How Asia's behemoth IT companies boost international patent applications

More international patents are filed in Asia than ever before. But what drives the number of applications?

The number of international patent applications a nation and its inventors churn out appears to be heavily dependent on the appetite of its technology giants as well as research and development spending, new figures confirm.

Asia, and particularly China, emerges as the best horse to bet on.

Latest figures by the World Intellectual Property Organization (WIPO), a global forum for intellectual property policy and services, recorded exuberant growth in volume of Patent Cooperation Treaty (PCT) filings for Asia.

In 2018, more than half of all PCT applications were filed from Asian economies.

Generally, PCT patent applications are not granted under the treaty but can lead to approval of a patent in any of the states contracting to the PCT. India, with an estimated volume of 2,013 filings in 2018, grew at a rate of 27.2 per cent between 2017 and 2018, and overtaking innovation powerhouse Israel, which remained at a fairly horizontal trajectory.

As Asia takes the lion share in volume, the question of what stimulates growth in demand for PCT filings emerges.

China, South Korea and India, where some of the largest technology companies are located, all performed remarkable jumps. China-based telecoms giant Huawei Technologies, with 5,405 published PCT applications, dominated the field and emerged as the top corporate filer for 2018. It was followed by Mitsubishi Electric Corp of Japan with2,812 filings, Intel Corp based in Santa Clara, California, in the US with 2,499, then Qualcomm Inc (US). In fifth place sits ZTE Corp, a Shenzhen-based multinational telecommunications equipment and systems company, with 2,080 applications.

Mosahid Khan, head of IP statistics at WIPO, explains that certain domains in innovation, research and development would heavily depend on patents – computing and IT are two of those areas. The individual profile of countries would determine the volume. “China has two of the largest communication companies, Huawei and ZTE. They tend to file a lot of applications in digital communication and computing,” Khan said. All top five filers are IT-related companies.

Infographic on PCT patent filings

Image credit: E&T

Khan clarified: “The correlation between research and development expenditure is what we would expect. But when it comes to correlation one has to careful, because this is not going to give you the full picture. Even if invention takes place, it does not automatically mean that companies and individuals will use the ecosystem to file international patents.

Larry Cady, senior analyst at IFI CLAIMS Patent Services, said that he recognises similarities to trends seen within US filings. Those would behave similarly as PCT filings and US applications were down in 2018, despite a growing economy.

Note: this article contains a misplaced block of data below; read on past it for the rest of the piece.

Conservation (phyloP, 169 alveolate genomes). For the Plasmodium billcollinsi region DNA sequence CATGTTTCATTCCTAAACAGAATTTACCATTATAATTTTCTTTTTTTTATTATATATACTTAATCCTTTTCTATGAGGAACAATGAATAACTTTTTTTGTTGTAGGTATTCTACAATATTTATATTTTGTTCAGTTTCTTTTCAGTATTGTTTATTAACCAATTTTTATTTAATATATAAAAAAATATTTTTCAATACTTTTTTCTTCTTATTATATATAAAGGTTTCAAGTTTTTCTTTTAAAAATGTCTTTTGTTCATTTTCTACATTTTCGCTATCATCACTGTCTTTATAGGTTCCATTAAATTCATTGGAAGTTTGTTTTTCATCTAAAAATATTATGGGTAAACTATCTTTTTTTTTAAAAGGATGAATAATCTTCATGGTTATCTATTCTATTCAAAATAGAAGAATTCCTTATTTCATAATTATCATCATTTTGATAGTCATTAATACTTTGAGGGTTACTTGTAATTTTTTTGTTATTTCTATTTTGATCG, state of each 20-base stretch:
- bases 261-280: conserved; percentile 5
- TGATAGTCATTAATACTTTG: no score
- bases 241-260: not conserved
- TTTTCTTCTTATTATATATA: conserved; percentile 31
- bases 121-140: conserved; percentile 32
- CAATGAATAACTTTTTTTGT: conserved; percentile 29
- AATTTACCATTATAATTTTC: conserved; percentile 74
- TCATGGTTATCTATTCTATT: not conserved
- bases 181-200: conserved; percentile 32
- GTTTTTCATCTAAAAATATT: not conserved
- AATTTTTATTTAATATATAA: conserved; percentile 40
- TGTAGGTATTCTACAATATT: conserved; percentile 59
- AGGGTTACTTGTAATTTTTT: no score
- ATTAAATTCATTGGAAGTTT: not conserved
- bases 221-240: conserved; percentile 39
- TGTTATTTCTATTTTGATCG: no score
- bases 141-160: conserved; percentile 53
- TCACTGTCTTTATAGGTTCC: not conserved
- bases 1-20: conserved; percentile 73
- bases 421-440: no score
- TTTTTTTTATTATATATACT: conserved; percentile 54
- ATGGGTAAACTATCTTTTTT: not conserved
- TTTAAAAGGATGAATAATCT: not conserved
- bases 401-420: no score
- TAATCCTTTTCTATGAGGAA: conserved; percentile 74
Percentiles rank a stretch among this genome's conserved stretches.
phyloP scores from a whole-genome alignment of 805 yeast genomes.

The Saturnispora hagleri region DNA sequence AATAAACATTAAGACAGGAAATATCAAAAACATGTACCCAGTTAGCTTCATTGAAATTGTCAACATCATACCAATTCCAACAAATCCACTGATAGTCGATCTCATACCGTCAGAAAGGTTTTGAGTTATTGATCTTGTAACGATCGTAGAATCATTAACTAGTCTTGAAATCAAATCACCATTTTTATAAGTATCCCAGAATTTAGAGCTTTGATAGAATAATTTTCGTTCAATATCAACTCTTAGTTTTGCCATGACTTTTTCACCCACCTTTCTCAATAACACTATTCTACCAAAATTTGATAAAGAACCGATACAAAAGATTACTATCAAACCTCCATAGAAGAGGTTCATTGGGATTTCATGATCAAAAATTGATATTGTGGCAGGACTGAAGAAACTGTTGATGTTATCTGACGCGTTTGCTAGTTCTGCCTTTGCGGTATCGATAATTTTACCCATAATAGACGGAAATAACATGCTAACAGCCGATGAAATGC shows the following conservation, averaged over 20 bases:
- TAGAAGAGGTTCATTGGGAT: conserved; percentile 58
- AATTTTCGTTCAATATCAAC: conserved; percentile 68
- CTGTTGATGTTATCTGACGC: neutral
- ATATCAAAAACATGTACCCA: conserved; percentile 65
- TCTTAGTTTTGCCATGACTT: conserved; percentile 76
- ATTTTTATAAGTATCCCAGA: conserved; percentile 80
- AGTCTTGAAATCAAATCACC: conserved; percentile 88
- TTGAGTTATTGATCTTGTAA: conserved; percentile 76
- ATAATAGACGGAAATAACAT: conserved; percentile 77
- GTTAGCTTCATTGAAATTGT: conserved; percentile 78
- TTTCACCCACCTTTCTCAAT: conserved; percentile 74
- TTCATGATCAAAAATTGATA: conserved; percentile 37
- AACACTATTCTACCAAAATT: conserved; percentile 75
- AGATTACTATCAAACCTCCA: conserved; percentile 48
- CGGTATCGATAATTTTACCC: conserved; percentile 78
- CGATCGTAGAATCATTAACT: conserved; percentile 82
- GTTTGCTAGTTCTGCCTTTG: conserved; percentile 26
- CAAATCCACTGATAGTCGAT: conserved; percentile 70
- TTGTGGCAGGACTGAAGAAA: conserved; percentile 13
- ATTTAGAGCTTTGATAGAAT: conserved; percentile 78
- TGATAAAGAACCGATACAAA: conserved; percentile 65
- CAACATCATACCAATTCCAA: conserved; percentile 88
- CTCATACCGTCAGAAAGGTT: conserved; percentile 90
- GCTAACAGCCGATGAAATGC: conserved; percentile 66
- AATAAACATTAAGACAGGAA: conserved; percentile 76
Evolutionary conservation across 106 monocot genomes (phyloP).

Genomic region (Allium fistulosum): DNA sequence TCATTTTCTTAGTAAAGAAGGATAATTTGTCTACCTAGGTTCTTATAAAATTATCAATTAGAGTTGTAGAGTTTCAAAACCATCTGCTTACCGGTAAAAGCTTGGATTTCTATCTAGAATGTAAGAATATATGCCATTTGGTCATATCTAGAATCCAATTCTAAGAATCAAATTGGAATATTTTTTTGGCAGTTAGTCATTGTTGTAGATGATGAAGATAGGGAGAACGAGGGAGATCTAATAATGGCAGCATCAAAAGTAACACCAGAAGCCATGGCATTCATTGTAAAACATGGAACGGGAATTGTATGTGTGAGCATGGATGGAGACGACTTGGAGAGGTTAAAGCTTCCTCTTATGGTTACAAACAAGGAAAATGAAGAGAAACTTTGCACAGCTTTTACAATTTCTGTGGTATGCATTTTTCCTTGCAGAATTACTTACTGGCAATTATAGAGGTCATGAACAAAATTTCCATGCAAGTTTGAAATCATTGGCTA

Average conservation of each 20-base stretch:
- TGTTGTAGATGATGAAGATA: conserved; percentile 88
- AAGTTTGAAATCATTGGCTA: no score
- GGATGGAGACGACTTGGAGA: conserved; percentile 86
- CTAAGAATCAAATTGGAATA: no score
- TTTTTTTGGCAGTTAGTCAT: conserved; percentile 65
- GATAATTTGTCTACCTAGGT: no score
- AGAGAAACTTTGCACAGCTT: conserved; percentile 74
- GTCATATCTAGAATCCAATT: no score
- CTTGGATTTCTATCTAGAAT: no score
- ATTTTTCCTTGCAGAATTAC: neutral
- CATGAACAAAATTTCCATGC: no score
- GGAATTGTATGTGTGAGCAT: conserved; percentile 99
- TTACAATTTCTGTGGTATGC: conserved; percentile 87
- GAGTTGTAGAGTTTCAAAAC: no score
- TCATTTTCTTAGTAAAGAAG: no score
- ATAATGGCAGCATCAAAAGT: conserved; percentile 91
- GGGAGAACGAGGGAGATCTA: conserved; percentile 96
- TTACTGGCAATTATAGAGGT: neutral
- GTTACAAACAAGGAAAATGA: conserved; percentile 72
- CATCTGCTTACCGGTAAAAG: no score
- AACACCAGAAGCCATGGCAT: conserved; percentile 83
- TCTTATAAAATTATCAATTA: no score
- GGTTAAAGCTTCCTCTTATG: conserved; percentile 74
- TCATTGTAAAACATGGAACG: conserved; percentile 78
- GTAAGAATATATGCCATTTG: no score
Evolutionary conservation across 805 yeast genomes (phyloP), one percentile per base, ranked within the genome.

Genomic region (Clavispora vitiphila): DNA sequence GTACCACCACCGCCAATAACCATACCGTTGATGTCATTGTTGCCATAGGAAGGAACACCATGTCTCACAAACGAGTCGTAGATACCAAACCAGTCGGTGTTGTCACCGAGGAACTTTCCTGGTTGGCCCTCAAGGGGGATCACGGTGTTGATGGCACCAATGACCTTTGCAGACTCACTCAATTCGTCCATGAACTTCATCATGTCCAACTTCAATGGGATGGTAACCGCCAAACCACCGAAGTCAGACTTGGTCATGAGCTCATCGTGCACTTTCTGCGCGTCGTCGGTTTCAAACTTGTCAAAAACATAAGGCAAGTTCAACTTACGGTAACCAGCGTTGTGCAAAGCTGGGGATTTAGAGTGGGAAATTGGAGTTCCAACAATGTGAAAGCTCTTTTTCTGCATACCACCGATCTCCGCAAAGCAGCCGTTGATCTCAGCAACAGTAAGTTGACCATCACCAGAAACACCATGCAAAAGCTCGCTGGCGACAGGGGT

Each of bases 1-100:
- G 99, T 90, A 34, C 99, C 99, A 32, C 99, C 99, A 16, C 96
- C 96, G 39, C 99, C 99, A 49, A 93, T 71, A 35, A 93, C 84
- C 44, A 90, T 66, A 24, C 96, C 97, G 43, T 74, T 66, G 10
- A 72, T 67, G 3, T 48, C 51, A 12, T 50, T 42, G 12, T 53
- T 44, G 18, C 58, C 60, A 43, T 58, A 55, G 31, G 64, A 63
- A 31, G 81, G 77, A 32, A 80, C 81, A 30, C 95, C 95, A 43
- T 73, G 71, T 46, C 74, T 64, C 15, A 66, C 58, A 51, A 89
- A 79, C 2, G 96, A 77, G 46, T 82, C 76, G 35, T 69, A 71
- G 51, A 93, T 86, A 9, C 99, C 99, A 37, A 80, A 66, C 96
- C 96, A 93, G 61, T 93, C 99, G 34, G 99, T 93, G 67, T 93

Certain technical changes in the US patent office caused some confusion among companies and made inventors hold off with their applications until they had more clarity, Cady said. As a result, demand was down across all technology sectors and countries filing in the US – except for China.

“China was the one country that grew their US patent applications,” he explained. The Chinese government encourages both private and state-owned companies to file new patents as the nation wants to grow more technologically independent.”

For PCT patents, China is expected to surpass the US within the coming two years, accordion to WIPO calculations.

“Asia is now the majority filer of international patent applications via WIPO, which is an important milestone for that economically dynamic region and underscores the historical geographical shift of innovative activity from West to East,” said WIPO director general Francis Gurry.

There are multiple factors that can drive PCT patent filings. Yet, according to experts, the impending exit of the UK from the EU – at least technically speaking – may not be one of them. According to Khan, Brexit should not alter the dynamics and relationship between the UK and WIPO. The UK is a member of the PCT system within the boundaries of WIPO; whether Brexit happens or not, the UK remains a member because WIPO is not a part of the EU institution.

Nonetheless, the factor he said could affect filing numbers is potentially looming uncertainty that affects how businesses behave. So far, little was palpable. UK specific growth figures for PCT filings remained at a robust and healthy rate.

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